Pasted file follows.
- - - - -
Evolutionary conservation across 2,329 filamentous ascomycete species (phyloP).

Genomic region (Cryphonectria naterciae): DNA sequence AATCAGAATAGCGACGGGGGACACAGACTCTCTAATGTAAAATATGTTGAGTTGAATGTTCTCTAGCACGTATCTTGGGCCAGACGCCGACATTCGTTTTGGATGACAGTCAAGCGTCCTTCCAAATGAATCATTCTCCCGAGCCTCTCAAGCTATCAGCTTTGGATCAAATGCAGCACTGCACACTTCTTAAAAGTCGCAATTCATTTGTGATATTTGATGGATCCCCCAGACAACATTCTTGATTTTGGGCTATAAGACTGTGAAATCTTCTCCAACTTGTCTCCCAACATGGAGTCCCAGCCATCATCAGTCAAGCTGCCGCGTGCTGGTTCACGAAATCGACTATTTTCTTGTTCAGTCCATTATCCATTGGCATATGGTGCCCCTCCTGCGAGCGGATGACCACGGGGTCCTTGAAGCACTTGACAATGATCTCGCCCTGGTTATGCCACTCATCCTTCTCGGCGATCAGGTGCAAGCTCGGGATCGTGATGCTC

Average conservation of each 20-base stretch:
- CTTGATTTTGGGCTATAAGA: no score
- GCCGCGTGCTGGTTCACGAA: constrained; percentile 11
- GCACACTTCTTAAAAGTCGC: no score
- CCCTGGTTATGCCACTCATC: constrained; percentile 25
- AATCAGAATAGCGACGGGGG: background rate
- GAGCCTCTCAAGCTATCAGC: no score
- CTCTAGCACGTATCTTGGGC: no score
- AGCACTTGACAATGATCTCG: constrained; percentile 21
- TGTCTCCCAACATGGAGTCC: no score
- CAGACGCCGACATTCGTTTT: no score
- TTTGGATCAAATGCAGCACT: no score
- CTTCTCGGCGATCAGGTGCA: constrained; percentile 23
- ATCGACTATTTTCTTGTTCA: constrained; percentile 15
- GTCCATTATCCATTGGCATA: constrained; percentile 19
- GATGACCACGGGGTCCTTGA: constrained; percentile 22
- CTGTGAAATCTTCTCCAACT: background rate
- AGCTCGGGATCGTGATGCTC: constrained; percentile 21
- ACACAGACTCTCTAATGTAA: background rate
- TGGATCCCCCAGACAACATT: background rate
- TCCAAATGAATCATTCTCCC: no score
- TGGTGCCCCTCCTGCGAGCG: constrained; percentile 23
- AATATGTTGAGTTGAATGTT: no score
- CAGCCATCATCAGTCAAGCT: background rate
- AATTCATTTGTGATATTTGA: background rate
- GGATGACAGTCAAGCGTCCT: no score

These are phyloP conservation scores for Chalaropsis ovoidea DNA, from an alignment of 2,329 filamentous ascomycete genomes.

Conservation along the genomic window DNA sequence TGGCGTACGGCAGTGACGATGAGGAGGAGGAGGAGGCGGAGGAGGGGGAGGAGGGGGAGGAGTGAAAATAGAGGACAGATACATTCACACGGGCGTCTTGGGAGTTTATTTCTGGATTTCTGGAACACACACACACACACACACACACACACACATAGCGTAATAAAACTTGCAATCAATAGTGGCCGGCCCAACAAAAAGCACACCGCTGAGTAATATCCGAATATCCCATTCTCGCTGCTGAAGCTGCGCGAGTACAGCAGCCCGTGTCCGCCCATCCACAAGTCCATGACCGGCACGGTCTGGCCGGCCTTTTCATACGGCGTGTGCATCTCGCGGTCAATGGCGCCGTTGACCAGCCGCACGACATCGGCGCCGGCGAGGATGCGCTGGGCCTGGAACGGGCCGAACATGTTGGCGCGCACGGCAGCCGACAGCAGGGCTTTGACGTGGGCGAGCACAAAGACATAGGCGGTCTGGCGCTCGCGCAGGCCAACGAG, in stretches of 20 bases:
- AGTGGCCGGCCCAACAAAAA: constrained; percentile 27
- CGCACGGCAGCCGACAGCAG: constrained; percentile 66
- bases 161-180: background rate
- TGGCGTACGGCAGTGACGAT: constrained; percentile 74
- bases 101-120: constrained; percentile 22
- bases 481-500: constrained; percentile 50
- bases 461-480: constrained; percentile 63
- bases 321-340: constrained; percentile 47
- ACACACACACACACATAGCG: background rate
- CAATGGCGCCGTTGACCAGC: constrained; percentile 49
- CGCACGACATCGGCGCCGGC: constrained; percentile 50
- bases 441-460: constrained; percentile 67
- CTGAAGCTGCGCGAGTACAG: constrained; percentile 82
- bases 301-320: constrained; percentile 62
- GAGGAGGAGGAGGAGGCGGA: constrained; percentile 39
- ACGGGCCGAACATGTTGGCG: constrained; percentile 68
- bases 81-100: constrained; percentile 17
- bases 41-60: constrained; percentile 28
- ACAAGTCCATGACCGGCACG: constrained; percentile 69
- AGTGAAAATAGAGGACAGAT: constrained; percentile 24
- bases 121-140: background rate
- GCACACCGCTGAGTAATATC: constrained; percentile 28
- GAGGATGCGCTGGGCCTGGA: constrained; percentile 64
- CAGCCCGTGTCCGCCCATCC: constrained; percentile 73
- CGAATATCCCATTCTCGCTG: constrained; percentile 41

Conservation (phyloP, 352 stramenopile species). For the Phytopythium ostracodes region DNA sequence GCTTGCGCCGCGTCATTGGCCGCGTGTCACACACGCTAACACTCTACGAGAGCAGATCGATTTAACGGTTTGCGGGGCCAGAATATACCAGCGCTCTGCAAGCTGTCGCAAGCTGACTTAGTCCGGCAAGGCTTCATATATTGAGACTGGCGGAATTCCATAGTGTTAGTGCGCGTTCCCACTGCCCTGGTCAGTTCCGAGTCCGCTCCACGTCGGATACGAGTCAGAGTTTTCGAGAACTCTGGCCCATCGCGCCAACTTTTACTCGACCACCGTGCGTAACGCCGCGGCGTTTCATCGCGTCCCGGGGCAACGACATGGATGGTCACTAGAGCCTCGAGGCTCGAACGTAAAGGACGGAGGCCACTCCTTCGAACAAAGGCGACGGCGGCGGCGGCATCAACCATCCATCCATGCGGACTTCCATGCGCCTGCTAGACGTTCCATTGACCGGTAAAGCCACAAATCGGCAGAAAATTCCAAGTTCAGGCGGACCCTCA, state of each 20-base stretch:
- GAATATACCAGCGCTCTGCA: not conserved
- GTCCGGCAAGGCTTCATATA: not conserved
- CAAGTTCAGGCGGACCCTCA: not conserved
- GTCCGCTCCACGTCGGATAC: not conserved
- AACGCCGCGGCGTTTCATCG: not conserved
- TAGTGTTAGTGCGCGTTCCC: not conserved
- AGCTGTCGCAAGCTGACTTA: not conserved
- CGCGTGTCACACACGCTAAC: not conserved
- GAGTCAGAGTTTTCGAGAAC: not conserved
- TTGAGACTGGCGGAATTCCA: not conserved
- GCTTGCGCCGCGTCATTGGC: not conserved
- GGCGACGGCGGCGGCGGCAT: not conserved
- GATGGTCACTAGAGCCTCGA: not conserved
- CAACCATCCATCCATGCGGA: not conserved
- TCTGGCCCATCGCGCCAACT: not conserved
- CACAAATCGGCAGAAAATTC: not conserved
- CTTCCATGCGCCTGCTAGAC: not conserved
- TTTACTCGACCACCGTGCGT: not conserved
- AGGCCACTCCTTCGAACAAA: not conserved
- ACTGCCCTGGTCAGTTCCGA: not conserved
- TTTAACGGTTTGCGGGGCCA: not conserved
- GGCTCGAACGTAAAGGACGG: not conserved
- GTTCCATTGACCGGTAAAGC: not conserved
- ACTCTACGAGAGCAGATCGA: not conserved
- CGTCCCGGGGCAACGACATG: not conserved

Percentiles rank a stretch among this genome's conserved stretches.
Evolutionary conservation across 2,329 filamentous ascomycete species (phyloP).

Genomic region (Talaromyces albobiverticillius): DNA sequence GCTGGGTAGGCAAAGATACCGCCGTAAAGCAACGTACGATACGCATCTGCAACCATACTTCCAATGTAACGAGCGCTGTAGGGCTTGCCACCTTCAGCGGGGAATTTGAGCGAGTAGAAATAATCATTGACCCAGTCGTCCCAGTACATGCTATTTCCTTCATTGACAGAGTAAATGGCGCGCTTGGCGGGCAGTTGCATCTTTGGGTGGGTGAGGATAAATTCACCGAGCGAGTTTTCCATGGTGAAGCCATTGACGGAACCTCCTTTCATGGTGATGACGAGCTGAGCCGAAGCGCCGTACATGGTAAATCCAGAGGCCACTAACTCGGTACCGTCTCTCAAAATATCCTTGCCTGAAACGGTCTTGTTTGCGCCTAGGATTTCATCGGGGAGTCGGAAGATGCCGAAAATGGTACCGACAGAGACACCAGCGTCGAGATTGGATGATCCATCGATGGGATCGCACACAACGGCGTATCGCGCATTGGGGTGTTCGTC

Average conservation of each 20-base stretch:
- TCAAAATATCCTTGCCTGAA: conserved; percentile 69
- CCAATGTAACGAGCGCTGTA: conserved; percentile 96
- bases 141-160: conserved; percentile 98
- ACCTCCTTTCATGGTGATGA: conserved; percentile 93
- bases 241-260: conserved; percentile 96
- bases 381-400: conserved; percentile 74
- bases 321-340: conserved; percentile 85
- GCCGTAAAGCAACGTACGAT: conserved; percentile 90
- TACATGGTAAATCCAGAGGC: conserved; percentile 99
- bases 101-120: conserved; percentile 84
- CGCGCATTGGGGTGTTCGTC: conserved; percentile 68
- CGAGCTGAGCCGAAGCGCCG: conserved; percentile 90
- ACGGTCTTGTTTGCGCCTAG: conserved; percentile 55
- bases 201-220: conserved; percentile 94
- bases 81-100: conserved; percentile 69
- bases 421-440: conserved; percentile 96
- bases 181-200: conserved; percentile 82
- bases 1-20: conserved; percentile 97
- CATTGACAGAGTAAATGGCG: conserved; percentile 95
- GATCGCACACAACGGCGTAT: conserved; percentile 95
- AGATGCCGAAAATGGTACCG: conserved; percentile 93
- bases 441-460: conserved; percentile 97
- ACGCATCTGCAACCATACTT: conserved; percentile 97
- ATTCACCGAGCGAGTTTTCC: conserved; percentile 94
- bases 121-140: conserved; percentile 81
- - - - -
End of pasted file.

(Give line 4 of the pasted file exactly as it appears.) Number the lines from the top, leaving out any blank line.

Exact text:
- CTTGATTTTGGGCTATAAGA: no score